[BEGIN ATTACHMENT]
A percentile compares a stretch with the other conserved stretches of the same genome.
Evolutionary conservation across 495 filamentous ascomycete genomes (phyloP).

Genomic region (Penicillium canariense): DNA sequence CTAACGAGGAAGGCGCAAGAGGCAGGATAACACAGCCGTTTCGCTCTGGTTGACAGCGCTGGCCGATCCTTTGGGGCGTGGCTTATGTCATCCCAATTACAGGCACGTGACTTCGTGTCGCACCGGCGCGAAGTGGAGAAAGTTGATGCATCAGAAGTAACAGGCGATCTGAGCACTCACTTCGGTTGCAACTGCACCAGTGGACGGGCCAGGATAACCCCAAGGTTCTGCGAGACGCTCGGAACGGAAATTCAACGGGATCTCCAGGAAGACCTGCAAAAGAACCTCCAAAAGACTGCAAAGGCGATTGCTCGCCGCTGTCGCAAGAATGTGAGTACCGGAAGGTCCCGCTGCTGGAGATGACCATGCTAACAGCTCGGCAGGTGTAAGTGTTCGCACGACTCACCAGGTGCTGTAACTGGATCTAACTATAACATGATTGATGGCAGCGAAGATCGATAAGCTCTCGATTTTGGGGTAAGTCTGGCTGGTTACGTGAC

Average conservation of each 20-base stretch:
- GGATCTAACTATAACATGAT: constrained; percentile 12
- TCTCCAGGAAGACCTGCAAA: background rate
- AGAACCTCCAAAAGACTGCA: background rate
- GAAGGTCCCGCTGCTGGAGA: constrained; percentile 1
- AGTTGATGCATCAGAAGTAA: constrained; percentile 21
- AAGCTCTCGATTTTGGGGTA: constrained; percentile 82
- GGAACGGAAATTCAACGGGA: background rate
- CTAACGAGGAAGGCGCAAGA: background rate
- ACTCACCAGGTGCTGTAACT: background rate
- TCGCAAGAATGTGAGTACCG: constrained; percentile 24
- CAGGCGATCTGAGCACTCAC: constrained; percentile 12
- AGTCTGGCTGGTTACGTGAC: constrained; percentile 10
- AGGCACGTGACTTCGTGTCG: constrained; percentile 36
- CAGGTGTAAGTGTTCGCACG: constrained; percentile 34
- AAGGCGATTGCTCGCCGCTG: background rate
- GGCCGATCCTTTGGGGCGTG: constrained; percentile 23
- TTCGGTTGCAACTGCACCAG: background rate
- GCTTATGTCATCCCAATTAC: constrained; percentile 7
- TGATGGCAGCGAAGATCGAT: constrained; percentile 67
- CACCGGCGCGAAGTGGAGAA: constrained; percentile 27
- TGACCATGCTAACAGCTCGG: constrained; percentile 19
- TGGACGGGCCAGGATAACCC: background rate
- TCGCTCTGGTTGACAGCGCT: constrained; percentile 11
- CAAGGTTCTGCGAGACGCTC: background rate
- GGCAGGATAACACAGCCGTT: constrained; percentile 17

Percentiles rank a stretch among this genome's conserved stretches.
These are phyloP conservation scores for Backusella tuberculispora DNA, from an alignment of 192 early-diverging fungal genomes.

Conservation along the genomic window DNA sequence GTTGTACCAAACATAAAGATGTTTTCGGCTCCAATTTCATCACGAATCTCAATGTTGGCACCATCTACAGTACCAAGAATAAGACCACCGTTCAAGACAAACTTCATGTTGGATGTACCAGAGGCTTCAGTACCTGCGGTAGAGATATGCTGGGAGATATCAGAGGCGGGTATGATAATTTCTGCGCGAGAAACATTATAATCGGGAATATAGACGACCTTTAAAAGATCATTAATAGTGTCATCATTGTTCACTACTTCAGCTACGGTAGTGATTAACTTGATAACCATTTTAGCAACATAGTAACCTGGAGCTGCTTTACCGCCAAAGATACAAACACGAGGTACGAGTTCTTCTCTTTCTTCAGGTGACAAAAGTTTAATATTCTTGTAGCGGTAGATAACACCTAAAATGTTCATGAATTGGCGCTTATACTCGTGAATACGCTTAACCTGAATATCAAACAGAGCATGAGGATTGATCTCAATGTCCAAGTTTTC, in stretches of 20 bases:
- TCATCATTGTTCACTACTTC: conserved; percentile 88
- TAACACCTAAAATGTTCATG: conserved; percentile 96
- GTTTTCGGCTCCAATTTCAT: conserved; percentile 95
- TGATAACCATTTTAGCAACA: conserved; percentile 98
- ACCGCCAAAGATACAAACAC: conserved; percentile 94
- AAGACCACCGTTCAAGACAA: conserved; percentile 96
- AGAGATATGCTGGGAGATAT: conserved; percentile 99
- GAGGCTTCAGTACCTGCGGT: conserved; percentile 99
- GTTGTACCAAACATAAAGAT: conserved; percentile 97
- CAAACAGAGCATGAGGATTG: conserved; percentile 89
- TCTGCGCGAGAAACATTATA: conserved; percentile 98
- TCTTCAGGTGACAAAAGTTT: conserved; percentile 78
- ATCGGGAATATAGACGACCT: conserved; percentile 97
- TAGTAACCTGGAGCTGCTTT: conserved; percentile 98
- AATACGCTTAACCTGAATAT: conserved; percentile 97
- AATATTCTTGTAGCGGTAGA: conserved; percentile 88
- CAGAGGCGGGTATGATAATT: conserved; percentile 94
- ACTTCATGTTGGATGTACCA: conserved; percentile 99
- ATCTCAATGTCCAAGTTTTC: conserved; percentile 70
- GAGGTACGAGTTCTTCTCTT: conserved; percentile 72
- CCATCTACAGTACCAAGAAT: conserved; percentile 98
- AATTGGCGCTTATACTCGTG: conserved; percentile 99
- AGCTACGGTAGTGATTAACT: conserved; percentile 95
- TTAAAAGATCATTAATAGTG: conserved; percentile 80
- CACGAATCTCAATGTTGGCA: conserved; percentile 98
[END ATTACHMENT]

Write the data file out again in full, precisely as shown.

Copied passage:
A percentile compares a stretch with the other conserved stretches of the same genome.
Evolutionary conservation across 495 filamentous ascomycete genomes (phyloP).

Genomic region (Penicillium canariense): DNA sequence CTAACGAGGAAGGCGCAAGAGGCAGGATAACACAGCCGTTTCGCTCTGGTTGACAGCGCTGGCCGATCCTTTGGGGCGTGGCTTATGTCATCCCAATTACAGGCACGTGACTTCGTGTCGCACCGGCGCGAAGTGGAGAAAGTTGATGCATCAGAAGTAACAGGCGATCTGAGCACTCACTTCGGTTGCAACTGCACCAGTGGACGGGCCAGGATAACCCCAAGGTTCTGCGAGACGCTCGGAACGGAAATTCAACGGGATCTCCAGGAAGACCTGCAAAAGAACCTCCAAAAGACTGCAAAGGCGATTGCTCGCCGCTGTCGCAAGAATGTGAGTACCGGAAGGTCCCGCTGCTGGAGATGACCATGCTAACAGCTCGGCAGGTGTAAGTGTTCGCACGACTCACCAGGTGCTGTAACTGGATCTAACTATAACATGATTGATGGCAGCGAAGATCGATAAGCTCTCGATTTTGGGGTAAGTCTGGCTGGTTACGTGAC

Average conservation of each 20-base stretch:
- GGATCTAACTATAACATGAT: constrained; percentile 12
- TCTCCAGGAAGACCTGCAAA: background rate
- AGAACCTCCAAAAGACTGCA: background rate
- GAAGGTCCCGCTGCTGGAGA: constrained; percentile 1
- AGTTGATGCATCAGAAGTAA: constrained; percentile 21
- AAGCTCTCGATTTTGGGGTA: constrained; percentile 82
- GGAACGGAAATTCAACGGGA: background rate
- CTAACGAGGAAGGCGCAAGA: background rate
- ACTCACCAGGTGCTGTAACT: background rate
- TCGCAAGAATGTGAGTACCG: constrained; percentile 24
- CAGGCGATCTGAGCACTCAC: constrained; percentile 12
- AGTCTGGCTGGTTACGTGAC: constrained; percentile 10
- AGGCACGTGACTTCGTGTCG: constrained; percentile 36
- CAGGTGTAAGTGTTCGCACG: constrained; percentile 34
- AAGGCGATTGCTCGCCGCTG: background rate
- GGCCGATCCTTTGGGGCGTG: constrained; percentile 23
- TTCGGTTGCAACTGCACCAG: background rate
- GCTTATGTCATCCCAATTAC: constrained; percentile 7
- TGATGGCAGCGAAGATCGAT: constrained; percentile 67
- CACCGGCGCGAAGTGGAGAA: constrained; percentile 27
- TGACCATGCTAACAGCTCGG: constrained; percentile 19
- TGGACGGGCCAGGATAACCC: background rate
- TCGCTCTGGTTGACAGCGCT: constrained; percentile 11
- CAAGGTTCTGCGAGACGCTC: background rate
- GGCAGGATAACACAGCCGTT: constrained; percentile 17

Percentiles rank a stretch among this genome's conserved stretches.
These are phyloP conservation scores for Backusella tuberculispora DNA, from an alignment of 192 early-diverging fungal genomes.

Conservation along the genomic window DNA sequence GTTGTACCAAACATAAAGATGTTTTCGGCTCCAATTTCATCACGAATCTCAATGTTGGCACCATCTACAGTACCAAGAATAAGACCACCGTTCAAGACAAACTTCATGTTGGATGTACCAGAGGCTTCAGTACCTGCGGTAGAGATATGCTGGGAGATATCAGAGGCGGGTATGATAATTTCTGCGCGAGAAACATTATAATCGGGAATATAGACGACCTTTAAAAGATCATTAATAGTGTCATCATTGTTCACTACTTCAGCTACGGTAGTGATTAACTTGATAACCATTTTAGCAACATAGTAACCTGGAGCTGCTTTACCGCCAAAGATACAAACACGAGGTACGAGTTCTTCTCTTTCTTCAGGTGACAAAAGTTTAATATTCTTGTAGCGGTAGATAACACCTAAAATGTTCATGAATTGGCGCTTATACTCGTGAATACGCTTAACCTGAATATCAAACAGAGCATGAGGATTGATCTCAATGTCCAAGTTTTC, in stretches of 20 bases:
- TCATCATTGTTCACTACTTC: conserved; percentile 88
- TAACACCTAAAATGTTCATG: conserved; percentile 96
- GTTTTCGGCTCCAATTTCAT: conserved; percentile 95
- TGATAACCATTTTAGCAACA: conserved; percentile 98
- ACCGCCAAAGATACAAACAC: conserved; percentile 94
- AAGACCACCGTTCAAGACAA: conserved; percentile 96
- AGAGATATGCTGGGAGATAT: conserved; percentile 99
- GAGGCTTCAGTACCTGCGGT: conserved; percentile 99
- GTTGTACCAAACATAAAGAT: conserved; percentile 97
- CAAACAGAGCATGAGGATTG: conserved; percentile 89
- TCTGCGCGAGAAACATTATA: conserved; percentile 98
- TCTTCAGGTGACAAAAGTTT: conserved; percentile 78
- ATCGGGAATATAGACGACCT: conserved; percentile 97
- TAGTAACCTGGAGCTGCTTT: conserved; percentile 98
- AATACGCTTAACCTGAATAT: conserved; percentile 97
- AATATTCTTGTAGCGGTAGA: conserved; percentile 88
- CAGAGGCGGGTATGATAATT: conserved; percentile 94
- ACTTCATGTTGGATGTACCA: conserved; percentile 99
- ATCTCAATGTCCAAGTTTTC: conserved; percentile 70
- GAGGTACGAGTTCTTCTCTT: conserved; percentile 72
- CCATCTACAGTACCAAGAAT: conserved; percentile 98
- AATTGGCGCTTATACTCGTG: conserved; percentile 99
- AGCTACGGTAGTGATTAACT: conserved; percentile 95
- TTAAAAGATCATTAATAGTG: conserved; percentile 80
- CACGAATCTCAATGTTGGCA: conserved; percentile 98